A rare spectacle swept across Kenya last week as our oil pumps ran dry. Initially, long queues were witnessed at petrol stations as motorists jostled for petrol. Within hours, most of these petrol stations didn’t have any fuel, leaving motorists stranded. This was a stark reminder that the world must free itself from its oil addiction. If we don’t do so, our economy, environment, and health will continue paying a huge price.
Oil accounts for almost 3% of global GDP. A country like Libya earns 43% of its national revenue from oil. Further to that, petroleum products can be found in most of the things that we use including plastics, personal protective equipment, fertilizers, chemicals and clothing. We are therefore not waging a war against all. Rather, the goal is to break free from an oil addiction that has become cancerous.
Every cloud has a silver lining. Hiding in the current oil crisis is a golden opportunity that we must seize. It is an opportunity for us to embrace and expand cleaner, greener energy like biofuel, and electric, and hydrogen-powered cars.
Have you ever heard of the mukinduri tree? Also known as Kenya Croton in English, an indigenous tree in Kenya. This tree might just have the solution to the oil crisis we are currently facing. We have known for years that this indigenous tree can fuel our cars and machines.
A local company has been buying croton nuts from thousands of farmers from Mt Kenya and Rift Valley. It then produces biofuel from the nuts and sells the fuel to select clients. While the fuel still needs processing before it can be used in cars, its very production is a big leap in the right direction. More than a decade earlier, several local players followed this route and produced biofuel from jatropha. Unfortunately, jatropha biofuel didn’t take off due to numerous reasons. It didn’t help that oil companies fought tooth and nail to destabilize the biofuel baby steps.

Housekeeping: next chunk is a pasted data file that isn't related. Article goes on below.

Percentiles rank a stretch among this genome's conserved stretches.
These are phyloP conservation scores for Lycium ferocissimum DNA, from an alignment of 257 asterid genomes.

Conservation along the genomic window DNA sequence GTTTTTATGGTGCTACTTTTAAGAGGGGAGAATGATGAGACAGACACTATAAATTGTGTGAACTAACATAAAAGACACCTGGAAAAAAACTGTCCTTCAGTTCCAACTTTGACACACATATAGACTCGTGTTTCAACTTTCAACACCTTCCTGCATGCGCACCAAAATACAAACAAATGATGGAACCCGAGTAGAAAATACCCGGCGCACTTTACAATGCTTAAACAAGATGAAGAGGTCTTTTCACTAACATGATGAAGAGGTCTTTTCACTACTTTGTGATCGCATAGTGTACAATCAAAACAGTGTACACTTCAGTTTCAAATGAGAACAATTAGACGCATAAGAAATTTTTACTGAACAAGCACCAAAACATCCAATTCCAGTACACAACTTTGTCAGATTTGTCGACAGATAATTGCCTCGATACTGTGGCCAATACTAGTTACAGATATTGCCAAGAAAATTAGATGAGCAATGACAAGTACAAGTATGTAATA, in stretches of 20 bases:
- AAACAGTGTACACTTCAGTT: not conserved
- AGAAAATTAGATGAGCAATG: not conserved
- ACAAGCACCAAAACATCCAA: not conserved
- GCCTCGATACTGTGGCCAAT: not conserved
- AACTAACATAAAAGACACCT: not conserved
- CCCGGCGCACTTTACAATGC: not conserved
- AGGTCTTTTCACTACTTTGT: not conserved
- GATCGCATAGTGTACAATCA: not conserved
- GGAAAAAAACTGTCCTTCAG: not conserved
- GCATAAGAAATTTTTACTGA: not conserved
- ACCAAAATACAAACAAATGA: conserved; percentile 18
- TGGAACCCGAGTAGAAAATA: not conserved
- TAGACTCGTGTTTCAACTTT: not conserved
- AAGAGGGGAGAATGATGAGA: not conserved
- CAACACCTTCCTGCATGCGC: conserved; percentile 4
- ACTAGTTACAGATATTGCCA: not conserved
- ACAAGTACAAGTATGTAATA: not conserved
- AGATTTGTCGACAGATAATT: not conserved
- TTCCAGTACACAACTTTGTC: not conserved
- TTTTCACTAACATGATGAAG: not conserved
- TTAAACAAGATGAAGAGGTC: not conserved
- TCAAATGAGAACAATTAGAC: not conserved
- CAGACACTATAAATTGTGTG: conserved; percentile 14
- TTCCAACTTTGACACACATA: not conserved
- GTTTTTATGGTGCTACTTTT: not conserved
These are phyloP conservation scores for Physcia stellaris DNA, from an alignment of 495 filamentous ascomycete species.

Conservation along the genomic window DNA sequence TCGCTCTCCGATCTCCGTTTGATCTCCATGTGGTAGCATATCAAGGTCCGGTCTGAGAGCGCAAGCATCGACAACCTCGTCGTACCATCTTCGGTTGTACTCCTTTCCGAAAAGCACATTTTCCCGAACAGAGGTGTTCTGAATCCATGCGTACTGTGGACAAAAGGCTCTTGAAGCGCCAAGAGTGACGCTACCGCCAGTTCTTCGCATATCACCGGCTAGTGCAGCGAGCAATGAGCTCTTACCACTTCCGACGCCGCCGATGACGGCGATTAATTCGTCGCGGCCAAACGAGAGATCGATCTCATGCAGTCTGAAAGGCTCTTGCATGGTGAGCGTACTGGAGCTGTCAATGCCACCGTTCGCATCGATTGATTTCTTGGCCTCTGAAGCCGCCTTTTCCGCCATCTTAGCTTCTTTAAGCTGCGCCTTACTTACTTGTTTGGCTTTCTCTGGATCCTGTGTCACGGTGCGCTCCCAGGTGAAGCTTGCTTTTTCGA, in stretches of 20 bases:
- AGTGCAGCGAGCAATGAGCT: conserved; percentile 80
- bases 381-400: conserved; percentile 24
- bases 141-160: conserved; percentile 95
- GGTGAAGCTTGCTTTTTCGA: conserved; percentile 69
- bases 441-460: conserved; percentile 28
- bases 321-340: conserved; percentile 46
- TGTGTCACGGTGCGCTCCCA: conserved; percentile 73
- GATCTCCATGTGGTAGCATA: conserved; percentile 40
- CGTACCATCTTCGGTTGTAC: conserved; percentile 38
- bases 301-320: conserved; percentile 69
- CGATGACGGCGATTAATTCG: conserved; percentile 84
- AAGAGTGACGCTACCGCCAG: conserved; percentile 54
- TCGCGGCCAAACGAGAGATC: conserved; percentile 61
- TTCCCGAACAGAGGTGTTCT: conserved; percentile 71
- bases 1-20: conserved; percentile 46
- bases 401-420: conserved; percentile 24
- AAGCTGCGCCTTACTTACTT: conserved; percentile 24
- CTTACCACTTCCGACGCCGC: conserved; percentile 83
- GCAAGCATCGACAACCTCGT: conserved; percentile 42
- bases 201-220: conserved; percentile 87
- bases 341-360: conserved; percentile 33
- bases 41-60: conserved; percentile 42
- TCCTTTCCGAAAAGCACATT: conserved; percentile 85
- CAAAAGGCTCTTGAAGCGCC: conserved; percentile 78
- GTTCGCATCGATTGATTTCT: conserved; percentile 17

It is time for Kenya to recommit to the seventh SDG which seeks to ‘ensure access to affordable, reliable, sustainable and modern energy for all.’ Biofuel must therefore be further explored with an open mind and sufficient resources.
Croton fuel produces 78 percent fewer diesel emissions than diesel, making it a much cleaner option. Is it not possible to vastly replant the cotton tree to increase our forest cover while knowing that we can still reap big in biofuel?
Electric cars have already taken off in other parts of the world and must do the same in East Africa.
In 2020, almost 75 percent of Norway’s new car sales were electric. That was not strange because this Scandinavian country has the highest number of electric cars in the world. This didn’t just happen automatically. Over the years, the Norwegian Government has provided numerous tax incentives for electric car owners. Apart from receiving tax exemptions in road tax and toll charges, they also pay fifty percent less in parking fees. With such incentives, who would not want to own an electric car? Apart from Norway, at least 13 other countries also saw a rise in the sale of electric cars in 2020. In these countries, more than 10% of new car sales were electric.
While most motorists park their cars due to the ongoing oil crisis, those who own electric cars are driving as usual. By God’s grace, I drive an electric car and therefore didn’t have to queue at petrol stations or park my car during the ongoing oil crisis.
As we wait for Hydrogen technology to click, I suggest that Kenya’s Government need to follow the example of Norway and make it a lot cheaper to own and run an electric car. That way, the percentage of electric cars in new car sales will rise exponentially.
Last December, Kenya Power revealed that it would construct a network of public electric vehicle charging points. Such plans must be expedited not just by Kenya Power, but by other investors as well. Think green, act green.